The importance of these elections is that they give legitimacy to whoever is in power.  Let me applaud His Excellency the President for even accommodating the observers especially from countries that have always viewed Zimbabwe’s elections as very controversial.  He must be commended for that and in being commended for that, it requires every one of us, especially those from the ruling party, to set the example in saying that the European Union observers will be here and everybody will be here because the President has confidence that the election will be free, fair  and credible. 

In so doing, I think the tone has been set and I want to end my contribution by saying the violence which continues in intra-party must clearly be brought to a stop.  The Hurungwe West elections had a report from the Zimbabwe Human Rights Commission which is mandated Constitutionally under Section 242, it is not an NGO because the Ruling Party always says reports come from NGOs.  I want them to read the recommendations of that report which equally points out to certain people like Nigel Murambiwa, Chinjai Kambuzuma who should be arrested in that report but they have not been arrested. So, how do we go to an election when there are recommendations to arrest people who perpetrated crime but they are still left scot-free and are already in the campaigning team for the ruling party and you expect it to be a free and fair election?

          I shall be taking this matter before the courts to ensure that elections do not go ahead until the perpetrators are first arrested.  What we are being guaranteed is that these people will continue unleashing violence with impunity because they enjoy the support of the ruling party because when it comes to elections politicians will win at all costs. I think this must stop, I say this and I put it on record that those recommendations from the Zimbabwe Human Rights Commission are imperative in which they even suggest that the Zimbabwe Republic Police must be trained to know how to deal with people.  Failure to implement those recommendations, I shall approach the courts to stop the elections from happening until those recommendations are adhered to according to the Constitution Section 242 which empowers the Zimbabwe Human Rights Commission to investigate human rights violations and that report clearly points out to human rights violation from the traditional leader, ruling party and from those in office.  I want to thank you for this contribution and hope that the implementation of a free, fair and credible election will be done.  I thank you. 

          HON. T. J. DUBE: Thank you Hon. Speaker.  I wish to thank the Hon. Member for Norton for having raised a pertinent issue on the citizenship registration which is a very burning issue to our country.  I must assure the House that our Portfolio Committee is seriously addressing this issue, because it has always been like a favour for someone who wants to get his/her identification document; whether it is an identification documents, passport or even marriage certificate.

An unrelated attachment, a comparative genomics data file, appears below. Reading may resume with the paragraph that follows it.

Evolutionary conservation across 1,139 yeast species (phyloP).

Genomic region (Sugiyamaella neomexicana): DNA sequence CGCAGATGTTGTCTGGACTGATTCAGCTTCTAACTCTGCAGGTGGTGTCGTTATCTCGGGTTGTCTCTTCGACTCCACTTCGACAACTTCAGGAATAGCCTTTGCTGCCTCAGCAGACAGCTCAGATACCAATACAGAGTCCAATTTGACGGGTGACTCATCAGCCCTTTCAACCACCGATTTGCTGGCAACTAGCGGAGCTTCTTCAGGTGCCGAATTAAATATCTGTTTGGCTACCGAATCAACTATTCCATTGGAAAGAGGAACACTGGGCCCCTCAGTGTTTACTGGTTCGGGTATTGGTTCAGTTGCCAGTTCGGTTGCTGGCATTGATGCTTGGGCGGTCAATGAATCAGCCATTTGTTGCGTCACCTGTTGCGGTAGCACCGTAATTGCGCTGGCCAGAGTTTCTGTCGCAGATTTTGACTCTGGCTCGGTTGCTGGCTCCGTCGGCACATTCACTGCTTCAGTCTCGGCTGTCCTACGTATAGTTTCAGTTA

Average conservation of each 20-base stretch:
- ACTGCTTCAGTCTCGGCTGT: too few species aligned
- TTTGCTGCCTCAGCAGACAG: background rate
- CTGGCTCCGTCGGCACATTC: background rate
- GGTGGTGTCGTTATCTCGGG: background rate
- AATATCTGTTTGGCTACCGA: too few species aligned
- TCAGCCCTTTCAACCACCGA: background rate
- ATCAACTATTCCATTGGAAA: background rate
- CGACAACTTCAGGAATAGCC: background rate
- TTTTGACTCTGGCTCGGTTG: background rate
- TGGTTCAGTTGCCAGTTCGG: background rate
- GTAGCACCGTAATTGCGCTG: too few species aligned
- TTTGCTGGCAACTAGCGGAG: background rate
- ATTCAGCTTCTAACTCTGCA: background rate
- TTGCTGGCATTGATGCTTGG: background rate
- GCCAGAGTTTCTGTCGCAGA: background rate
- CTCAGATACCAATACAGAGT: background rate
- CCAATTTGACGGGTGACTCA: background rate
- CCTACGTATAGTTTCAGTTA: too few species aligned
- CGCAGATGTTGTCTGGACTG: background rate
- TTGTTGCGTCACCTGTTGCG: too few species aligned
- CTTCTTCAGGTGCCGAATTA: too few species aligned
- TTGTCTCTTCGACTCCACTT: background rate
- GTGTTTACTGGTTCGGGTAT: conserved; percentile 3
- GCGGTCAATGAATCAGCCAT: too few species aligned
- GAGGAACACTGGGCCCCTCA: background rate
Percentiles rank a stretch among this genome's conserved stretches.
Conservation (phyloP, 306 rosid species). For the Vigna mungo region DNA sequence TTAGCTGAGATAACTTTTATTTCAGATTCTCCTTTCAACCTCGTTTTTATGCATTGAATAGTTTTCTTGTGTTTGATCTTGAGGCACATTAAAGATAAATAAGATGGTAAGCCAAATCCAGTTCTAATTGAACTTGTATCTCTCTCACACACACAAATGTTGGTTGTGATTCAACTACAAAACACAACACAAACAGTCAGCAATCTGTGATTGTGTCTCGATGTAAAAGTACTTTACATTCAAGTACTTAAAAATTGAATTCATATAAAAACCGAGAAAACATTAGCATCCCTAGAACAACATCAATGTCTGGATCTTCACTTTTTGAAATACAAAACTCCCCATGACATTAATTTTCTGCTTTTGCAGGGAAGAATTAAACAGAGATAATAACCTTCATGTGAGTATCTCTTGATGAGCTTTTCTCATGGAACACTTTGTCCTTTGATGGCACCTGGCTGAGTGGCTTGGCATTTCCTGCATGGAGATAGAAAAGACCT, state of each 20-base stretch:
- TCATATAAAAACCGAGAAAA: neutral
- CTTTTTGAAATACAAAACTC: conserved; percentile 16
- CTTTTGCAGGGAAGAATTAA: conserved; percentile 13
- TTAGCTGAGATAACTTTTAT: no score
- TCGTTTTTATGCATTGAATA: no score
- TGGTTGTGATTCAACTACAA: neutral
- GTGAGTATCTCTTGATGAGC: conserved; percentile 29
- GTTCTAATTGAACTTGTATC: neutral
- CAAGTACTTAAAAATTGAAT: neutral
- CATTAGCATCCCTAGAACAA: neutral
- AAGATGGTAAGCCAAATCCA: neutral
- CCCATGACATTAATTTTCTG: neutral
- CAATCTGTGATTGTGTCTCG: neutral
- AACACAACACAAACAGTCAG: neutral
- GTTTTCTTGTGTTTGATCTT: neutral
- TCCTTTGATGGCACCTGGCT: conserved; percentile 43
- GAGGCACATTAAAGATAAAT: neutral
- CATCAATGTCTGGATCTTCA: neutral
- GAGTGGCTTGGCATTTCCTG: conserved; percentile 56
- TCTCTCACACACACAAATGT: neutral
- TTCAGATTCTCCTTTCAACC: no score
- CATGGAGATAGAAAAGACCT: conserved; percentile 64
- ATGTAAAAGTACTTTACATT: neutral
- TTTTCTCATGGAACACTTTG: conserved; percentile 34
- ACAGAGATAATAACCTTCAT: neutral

I would say that we adopted this as a culture even from the colonial days because the native commissioner usual had some junior officers who handled this and made sure that before you could get your identity document you had to really struggle.  Now when you go to these offices, it is easier to solve a quantum mathematic problem than get the documents that you want because they make it extremely difficult.  As a result most of our people are not registered.  We must understand that getting a registration certificate or any identity document is a right, it is not a privilege.  We have to completely get away from that culture of making this very difficult.  I appreciate that our Registrar General has been in this office since 1980 and that is a long time – [Laughter.] - So, it might be that he did not change his mindset from what he adopted when he got the job.  Our parliamentary Portfolio Committee is looking forward to invite him next week or thereabouts to come and answer a few questions.  This is an issue which is burning in the minds of people, the whole country.

          We have talked about children who do not have a father and because of that they cannot go to school because they cannot get birth certificates.  The mother is alive, witnesses are there but they are still denied birth certificates because they do not know their fathers.  If possible the mother may not even know the father.  I thank you.

          THE MINISTER OF JUSTICE, LEGAL AND PARLIAMENTARY AFFAIRS (HON. ZIYAMBI): Thank you Mr. Speaker Sir.  In view of the fact that the majority of our women parliamentarians are attending a workshop, I want to hear their voice also; I move that debate do now adjourn.

          Motion put and agreed to.

          Debate to resume: Wednesday, 7th March, 2018.

          On the motion of THE MINISTER OF JUSTICE, LEGAL AND PARLIAMENTARY AFFAIRS (HON. ZIYAMBI), the House adjourned at Nine minutes to Four o’clock p.m.  






National Assembly Hansard NATIONAL ASSEMBLY HANSARD 06 MARCH 2017 VOL 44 NO 43